|Intro to the graphing on the calculator.
Before I give a few tips on using the graphing calculator to check answers and to answer min/max questions, I am going to give a little background on graphs in general and the peculiarities of the graphing calculator. If you would like to skip all of this and just jump immediately to the tips, then click here.
In this class we are going to only cover one and two dimensional graphs in the Cartesian (or rectangular) coordinate system. The one dimensional graph is just the real number line with which you are already pretty familar. Each point on the line corresponds to a real number.
Notice that there is an arrow on only one end. The arrow tells us the direction in which the numbers get larger. In this class we are only going to have numbers get larger as they move to the right on the number line but that is not the case in calculus and physics. It is a good habit to observe where the arrow is located and use it accordingly on your graphs.
The two-dimensional rectagular graph is the result of the cross-product of two sets of real numbers......so the graphical representation is two real number lines placed perpendicular to one another. Again, each number line has just one arrow that indicates the direction that the numbers increase.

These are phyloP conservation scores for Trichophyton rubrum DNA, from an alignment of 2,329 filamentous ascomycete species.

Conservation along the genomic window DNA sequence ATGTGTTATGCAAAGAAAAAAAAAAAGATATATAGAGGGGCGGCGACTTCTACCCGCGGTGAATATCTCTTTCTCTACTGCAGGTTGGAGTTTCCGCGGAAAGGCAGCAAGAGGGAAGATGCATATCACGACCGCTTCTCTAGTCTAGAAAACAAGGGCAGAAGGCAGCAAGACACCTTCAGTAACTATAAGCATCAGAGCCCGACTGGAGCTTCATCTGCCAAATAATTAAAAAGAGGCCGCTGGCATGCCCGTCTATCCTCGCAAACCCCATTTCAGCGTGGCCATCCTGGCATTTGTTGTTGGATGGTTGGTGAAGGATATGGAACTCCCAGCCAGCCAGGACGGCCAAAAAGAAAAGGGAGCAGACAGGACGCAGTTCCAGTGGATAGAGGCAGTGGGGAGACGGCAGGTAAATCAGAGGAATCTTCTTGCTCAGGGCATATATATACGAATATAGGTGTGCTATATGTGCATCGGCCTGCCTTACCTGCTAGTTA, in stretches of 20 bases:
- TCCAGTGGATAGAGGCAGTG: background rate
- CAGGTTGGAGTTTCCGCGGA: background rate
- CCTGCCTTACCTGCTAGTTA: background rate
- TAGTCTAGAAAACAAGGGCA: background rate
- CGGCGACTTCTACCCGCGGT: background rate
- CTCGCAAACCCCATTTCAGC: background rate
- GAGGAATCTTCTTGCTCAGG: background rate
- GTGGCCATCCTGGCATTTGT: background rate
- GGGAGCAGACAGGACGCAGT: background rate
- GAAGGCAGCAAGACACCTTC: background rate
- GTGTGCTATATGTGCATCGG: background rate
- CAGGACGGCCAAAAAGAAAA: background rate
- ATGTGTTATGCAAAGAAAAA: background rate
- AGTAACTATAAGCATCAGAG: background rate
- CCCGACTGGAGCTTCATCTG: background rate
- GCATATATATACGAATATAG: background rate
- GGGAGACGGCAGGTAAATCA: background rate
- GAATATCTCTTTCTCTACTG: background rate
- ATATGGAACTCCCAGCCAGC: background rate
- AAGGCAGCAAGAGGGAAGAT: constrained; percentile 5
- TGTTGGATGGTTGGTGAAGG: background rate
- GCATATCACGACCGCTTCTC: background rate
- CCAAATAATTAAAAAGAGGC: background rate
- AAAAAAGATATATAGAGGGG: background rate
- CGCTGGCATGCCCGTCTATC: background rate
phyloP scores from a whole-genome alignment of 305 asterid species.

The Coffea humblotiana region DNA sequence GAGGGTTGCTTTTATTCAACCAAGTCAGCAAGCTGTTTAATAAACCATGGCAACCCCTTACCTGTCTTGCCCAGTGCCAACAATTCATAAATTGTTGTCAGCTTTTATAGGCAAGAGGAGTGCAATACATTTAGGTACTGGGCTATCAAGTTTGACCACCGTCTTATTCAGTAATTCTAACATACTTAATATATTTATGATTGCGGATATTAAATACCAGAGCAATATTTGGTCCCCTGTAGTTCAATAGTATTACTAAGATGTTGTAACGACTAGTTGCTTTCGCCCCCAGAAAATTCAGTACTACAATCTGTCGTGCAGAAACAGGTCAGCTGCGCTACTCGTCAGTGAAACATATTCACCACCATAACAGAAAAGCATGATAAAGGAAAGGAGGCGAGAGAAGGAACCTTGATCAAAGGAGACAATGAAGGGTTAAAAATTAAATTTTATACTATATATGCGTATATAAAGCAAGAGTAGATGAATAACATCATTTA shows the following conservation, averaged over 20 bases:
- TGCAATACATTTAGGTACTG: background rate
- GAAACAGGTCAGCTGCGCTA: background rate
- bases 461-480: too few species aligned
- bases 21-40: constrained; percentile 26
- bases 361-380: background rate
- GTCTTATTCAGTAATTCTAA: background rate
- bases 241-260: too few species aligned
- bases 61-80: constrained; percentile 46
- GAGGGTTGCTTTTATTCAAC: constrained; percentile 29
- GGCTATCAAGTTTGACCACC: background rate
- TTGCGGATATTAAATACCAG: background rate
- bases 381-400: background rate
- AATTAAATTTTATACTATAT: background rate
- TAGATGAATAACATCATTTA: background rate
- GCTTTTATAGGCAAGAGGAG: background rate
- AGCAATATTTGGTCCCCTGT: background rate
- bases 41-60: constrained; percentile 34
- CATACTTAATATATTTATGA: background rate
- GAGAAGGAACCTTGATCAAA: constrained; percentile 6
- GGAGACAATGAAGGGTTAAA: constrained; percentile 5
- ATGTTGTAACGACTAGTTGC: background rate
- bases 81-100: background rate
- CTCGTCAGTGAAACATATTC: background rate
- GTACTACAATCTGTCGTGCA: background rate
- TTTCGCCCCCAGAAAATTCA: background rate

In the case of the two-dimensional graph in the rectangular coordinate system, we also label each axis. This is because there is no law that states that the x-axis has to be the horizontal one and the y-axis has to be vertical. The axes could be labeled with totally different letters or the x & y-axes could be switched. To be absolutely clear, always label your axes.
Your calculator has also been hardwired to only accept descriptions of graphs in function form. For your purposes right now, that means that if you want to draw a graph of the line described by
2x + y + 3 = 0,
the you must first solve for y in terms of x----------> y = - 2x - 3
We will talk about functions in a great deal of detail in chapter 4.
What does the graph mean?
Consider the graph of the equation, y = x2 + 4. Exactly what does a point on the graph tell you? Quite a bit, actually. Right now I'll just go through a couple of the simpler ideas and will answer specific questions about the graphs when you ask them.
The point labeled (2,8) says that when x= 2 then y = 8. The ordered pair is describing a relationship between an input to the function, 2, and the output of the function, 8. You can see by looking at the graph that there are an infinite number of such relationships that are being described by the graph since there are an infinite number of points on the graph. For example, the ordered pair (0,4) also describes a point on the graph, which means that when 0 is the input to the function then 4 is the output.
The ordered pair (2,8) also gives us information as to the location of the corresponding point. The point described by (2,8) is 2 units from the y-axis (in the positive direction) and 8 units from the x-axis (in the positive direction). As another example, consider the point (-2, 8). This ordered pair tells you that the point is 2 units from the y-axis (in the negative direction) and 8 units from the x-axis (in the positive direction).